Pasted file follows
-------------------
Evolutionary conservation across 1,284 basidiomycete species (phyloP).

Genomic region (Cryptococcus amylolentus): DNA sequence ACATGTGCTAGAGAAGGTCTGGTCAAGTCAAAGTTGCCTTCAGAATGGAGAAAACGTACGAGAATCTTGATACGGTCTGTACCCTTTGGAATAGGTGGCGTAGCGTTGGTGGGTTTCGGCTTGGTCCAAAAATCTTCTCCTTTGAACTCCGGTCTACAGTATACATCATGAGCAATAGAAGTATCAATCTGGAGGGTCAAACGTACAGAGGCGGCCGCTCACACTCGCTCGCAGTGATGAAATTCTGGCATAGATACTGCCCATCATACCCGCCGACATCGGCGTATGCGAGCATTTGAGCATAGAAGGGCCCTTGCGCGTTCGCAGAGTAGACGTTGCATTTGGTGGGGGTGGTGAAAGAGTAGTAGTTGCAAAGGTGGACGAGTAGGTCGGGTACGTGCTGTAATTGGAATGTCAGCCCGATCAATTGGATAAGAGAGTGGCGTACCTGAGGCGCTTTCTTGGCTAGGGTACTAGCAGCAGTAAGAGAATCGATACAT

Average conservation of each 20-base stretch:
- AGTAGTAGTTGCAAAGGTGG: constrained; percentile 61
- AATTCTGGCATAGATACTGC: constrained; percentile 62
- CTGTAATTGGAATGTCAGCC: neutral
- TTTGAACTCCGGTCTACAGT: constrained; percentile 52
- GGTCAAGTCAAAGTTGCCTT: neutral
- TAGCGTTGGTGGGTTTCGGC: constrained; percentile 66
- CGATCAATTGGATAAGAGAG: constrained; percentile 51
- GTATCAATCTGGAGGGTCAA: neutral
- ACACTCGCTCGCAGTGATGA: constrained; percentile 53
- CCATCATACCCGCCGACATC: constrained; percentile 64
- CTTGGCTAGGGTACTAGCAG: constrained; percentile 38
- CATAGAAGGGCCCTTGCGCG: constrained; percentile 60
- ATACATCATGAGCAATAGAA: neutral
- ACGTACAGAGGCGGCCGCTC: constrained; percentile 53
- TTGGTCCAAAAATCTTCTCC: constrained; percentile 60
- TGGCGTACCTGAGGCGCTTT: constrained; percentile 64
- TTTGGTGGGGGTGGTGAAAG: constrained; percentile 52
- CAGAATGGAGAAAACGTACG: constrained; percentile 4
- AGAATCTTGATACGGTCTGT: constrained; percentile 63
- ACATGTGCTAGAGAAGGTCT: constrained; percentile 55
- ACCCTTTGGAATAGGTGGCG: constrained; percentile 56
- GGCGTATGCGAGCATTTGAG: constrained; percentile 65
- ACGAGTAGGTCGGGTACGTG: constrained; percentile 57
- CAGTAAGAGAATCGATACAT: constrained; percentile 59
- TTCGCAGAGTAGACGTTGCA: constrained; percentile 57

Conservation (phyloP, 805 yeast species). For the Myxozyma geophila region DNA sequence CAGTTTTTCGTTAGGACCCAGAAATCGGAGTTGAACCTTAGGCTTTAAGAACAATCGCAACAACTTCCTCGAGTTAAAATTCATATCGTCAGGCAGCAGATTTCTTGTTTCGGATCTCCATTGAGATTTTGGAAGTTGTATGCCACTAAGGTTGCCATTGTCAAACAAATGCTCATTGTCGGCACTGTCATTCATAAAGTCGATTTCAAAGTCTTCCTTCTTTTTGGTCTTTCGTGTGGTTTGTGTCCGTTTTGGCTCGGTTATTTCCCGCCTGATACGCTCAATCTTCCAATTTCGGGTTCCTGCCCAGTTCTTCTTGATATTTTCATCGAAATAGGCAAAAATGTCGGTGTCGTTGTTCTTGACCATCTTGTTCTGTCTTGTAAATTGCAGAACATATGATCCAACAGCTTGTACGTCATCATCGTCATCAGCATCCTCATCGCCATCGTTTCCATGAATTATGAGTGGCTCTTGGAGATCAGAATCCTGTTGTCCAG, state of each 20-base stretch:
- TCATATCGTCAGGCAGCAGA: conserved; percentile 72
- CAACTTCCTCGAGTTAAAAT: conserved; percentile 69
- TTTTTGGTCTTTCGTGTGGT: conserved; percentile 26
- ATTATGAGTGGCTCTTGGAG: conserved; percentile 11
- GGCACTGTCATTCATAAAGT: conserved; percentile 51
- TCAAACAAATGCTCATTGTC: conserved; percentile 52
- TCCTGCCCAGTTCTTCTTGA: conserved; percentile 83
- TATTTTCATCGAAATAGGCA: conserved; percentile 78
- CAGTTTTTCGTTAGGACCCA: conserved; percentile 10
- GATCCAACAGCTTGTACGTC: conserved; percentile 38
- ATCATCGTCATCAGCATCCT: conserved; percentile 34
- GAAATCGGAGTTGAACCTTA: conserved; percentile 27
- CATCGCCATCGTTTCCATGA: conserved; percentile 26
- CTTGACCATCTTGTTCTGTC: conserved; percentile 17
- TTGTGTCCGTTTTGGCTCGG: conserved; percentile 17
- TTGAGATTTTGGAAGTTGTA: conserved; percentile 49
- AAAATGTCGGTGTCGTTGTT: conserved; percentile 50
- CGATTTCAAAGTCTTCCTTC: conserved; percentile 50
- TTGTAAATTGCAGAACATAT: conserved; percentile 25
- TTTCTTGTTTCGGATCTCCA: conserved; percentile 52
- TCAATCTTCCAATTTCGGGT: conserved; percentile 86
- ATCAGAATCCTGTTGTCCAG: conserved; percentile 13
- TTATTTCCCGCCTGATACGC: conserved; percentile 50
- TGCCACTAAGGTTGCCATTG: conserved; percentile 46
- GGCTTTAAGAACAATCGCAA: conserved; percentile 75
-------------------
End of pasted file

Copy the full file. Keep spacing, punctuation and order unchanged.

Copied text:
Evolutionary conservation across 1,284 basidiomycete species (phyloP).

Genomic region (Cryptococcus amylolentus): DNA sequence ACATGTGCTAGAGAAGGTCTGGTCAAGTCAAAGTTGCCTTCAGAATGGAGAAAACGTACGAGAATCTTGATACGGTCTGTACCCTTTGGAATAGGTGGCGTAGCGTTGGTGGGTTTCGGCTTGGTCCAAAAATCTTCTCCTTTGAACTCCGGTCTACAGTATACATCATGAGCAATAGAAGTATCAATCTGGAGGGTCAAACGTACAGAGGCGGCCGCTCACACTCGCTCGCAGTGATGAAATTCTGGCATAGATACTGCCCATCATACCCGCCGACATCGGCGTATGCGAGCATTTGAGCATAGAAGGGCCCTTGCGCGTTCGCAGAGTAGACGTTGCATTTGGTGGGGGTGGTGAAAGAGTAGTAGTTGCAAAGGTGGACGAGTAGGTCGGGTACGTGCTGTAATTGGAATGTCAGCCCGATCAATTGGATAAGAGAGTGGCGTACCTGAGGCGCTTTCTTGGCTAGGGTACTAGCAGCAGTAAGAGAATCGATACAT

Average conservation of each 20-base stretch:
- AGTAGTAGTTGCAAAGGTGG: constrained; percentile 61
- AATTCTGGCATAGATACTGC: constrained; percentile 62
- CTGTAATTGGAATGTCAGCC: neutral
- TTTGAACTCCGGTCTACAGT: constrained; percentile 52
- GGTCAAGTCAAAGTTGCCTT: neutral
- TAGCGTTGGTGGGTTTCGGC: constrained; percentile 66
- CGATCAATTGGATAAGAGAG: constrained; percentile 51
- GTATCAATCTGGAGGGTCAA: neutral
- ACACTCGCTCGCAGTGATGA: constrained; percentile 53
- CCATCATACCCGCCGACATC: constrained; percentile 64
- CTTGGCTAGGGTACTAGCAG: constrained; percentile 38
- CATAGAAGGGCCCTTGCGCG: constrained; percentile 60
- ATACATCATGAGCAATAGAA: neutral
- ACGTACAGAGGCGGCCGCTC: constrained; percentile 53
- TTGGTCCAAAAATCTTCTCC: constrained; percentile 60
- TGGCGTACCTGAGGCGCTTT: constrained; percentile 64
- TTTGGTGGGGGTGGTGAAAG: constrained; percentile 52
- CAGAATGGAGAAAACGTACG: constrained; percentile 4
- AGAATCTTGATACGGTCTGT: constrained; percentile 63
- ACATGTGCTAGAGAAGGTCT: constrained; percentile 55
- ACCCTTTGGAATAGGTGGCG: constrained; percentile 56
- GGCGTATGCGAGCATTTGAG: constrained; percentile 65
- ACGAGTAGGTCGGGTACGTG: constrained; percentile 57
- CAGTAAGAGAATCGATACAT: constrained; percentile 59
- TTCGCAGAGTAGACGTTGCA: constrained; percentile 57

Conservation (phyloP, 805 yeast species). For the Myxozyma geophila region DNA sequence CAGTTTTTCGTTAGGACCCAGAAATCGGAGTTGAACCTTAGGCTTTAAGAACAATCGCAACAACTTCCTCGAGTTAAAATTCATATCGTCAGGCAGCAGATTTCTTGTTTCGGATCTCCATTGAGATTTTGGAAGTTGTATGCCACTAAGGTTGCCATTGTCAAACAAATGCTCATTGTCGGCACTGTCATTCATAAAGTCGATTTCAAAGTCTTCCTTCTTTTTGGTCTTTCGTGTGGTTTGTGTCCGTTTTGGCTCGGTTATTTCCCGCCTGATACGCTCAATCTTCCAATTTCGGGTTCCTGCCCAGTTCTTCTTGATATTTTCATCGAAATAGGCAAAAATGTCGGTGTCGTTGTTCTTGACCATCTTGTTCTGTCTTGTAAATTGCAGAACATATGATCCAACAGCTTGTACGTCATCATCGTCATCAGCATCCTCATCGCCATCGTTTCCATGAATTATGAGTGGCTCTTGGAGATCAGAATCCTGTTGTCCAG, state of each 20-base stretch:
- TCATATCGTCAGGCAGCAGA: conserved; percentile 72
- CAACTTCCTCGAGTTAAAAT: conserved; percentile 69
- TTTTTGGTCTTTCGTGTGGT: conserved; percentile 26
- ATTATGAGTGGCTCTTGGAG: conserved; percentile 11
- GGCACTGTCATTCATAAAGT: conserved; percentile 51
- TCAAACAAATGCTCATTGTC: conserved; percentile 52
- TCCTGCCCAGTTCTTCTTGA: conserved; percentile 83
- TATTTTCATCGAAATAGGCA: conserved; percentile 78
- CAGTTTTTCGTTAGGACCCA: conserved; percentile 10
- GATCCAACAGCTTGTACGTC: conserved; percentile 38
- ATCATCGTCATCAGCATCCT: conserved; percentile 34
- GAAATCGGAGTTGAACCTTA: conserved; percentile 27
- CATCGCCATCGTTTCCATGA: conserved; percentile 26
- CTTGACCATCTTGTTCTGTC: conserved; percentile 17
- TTGTGTCCGTTTTGGCTCGG: conserved; percentile 17
- TTGAGATTTTGGAAGTTGTA: conserved; percentile 49
- AAAATGTCGGTGTCGTTGTT: conserved; percentile 50
- CGATTTCAAAGTCTTCCTTC: conserved; percentile 50
- TTGTAAATTGCAGAACATAT: conserved; percentile 25
- TTTCTTGTTTCGGATCTCCA: conserved; percentile 52
- TCAATCTTCCAATTTCGGGT: conserved; percentile 86
- ATCAGAATCCTGTTGTCCAG: conserved; percentile 13
- TTATTTCCCGCCTGATACGC: conserved; percentile 50
- TGCCACTAAGGTTGCCATTG: conserved; percentile 46
- GGCTTTAAGAACAATCGCAA: conserved; percentile 75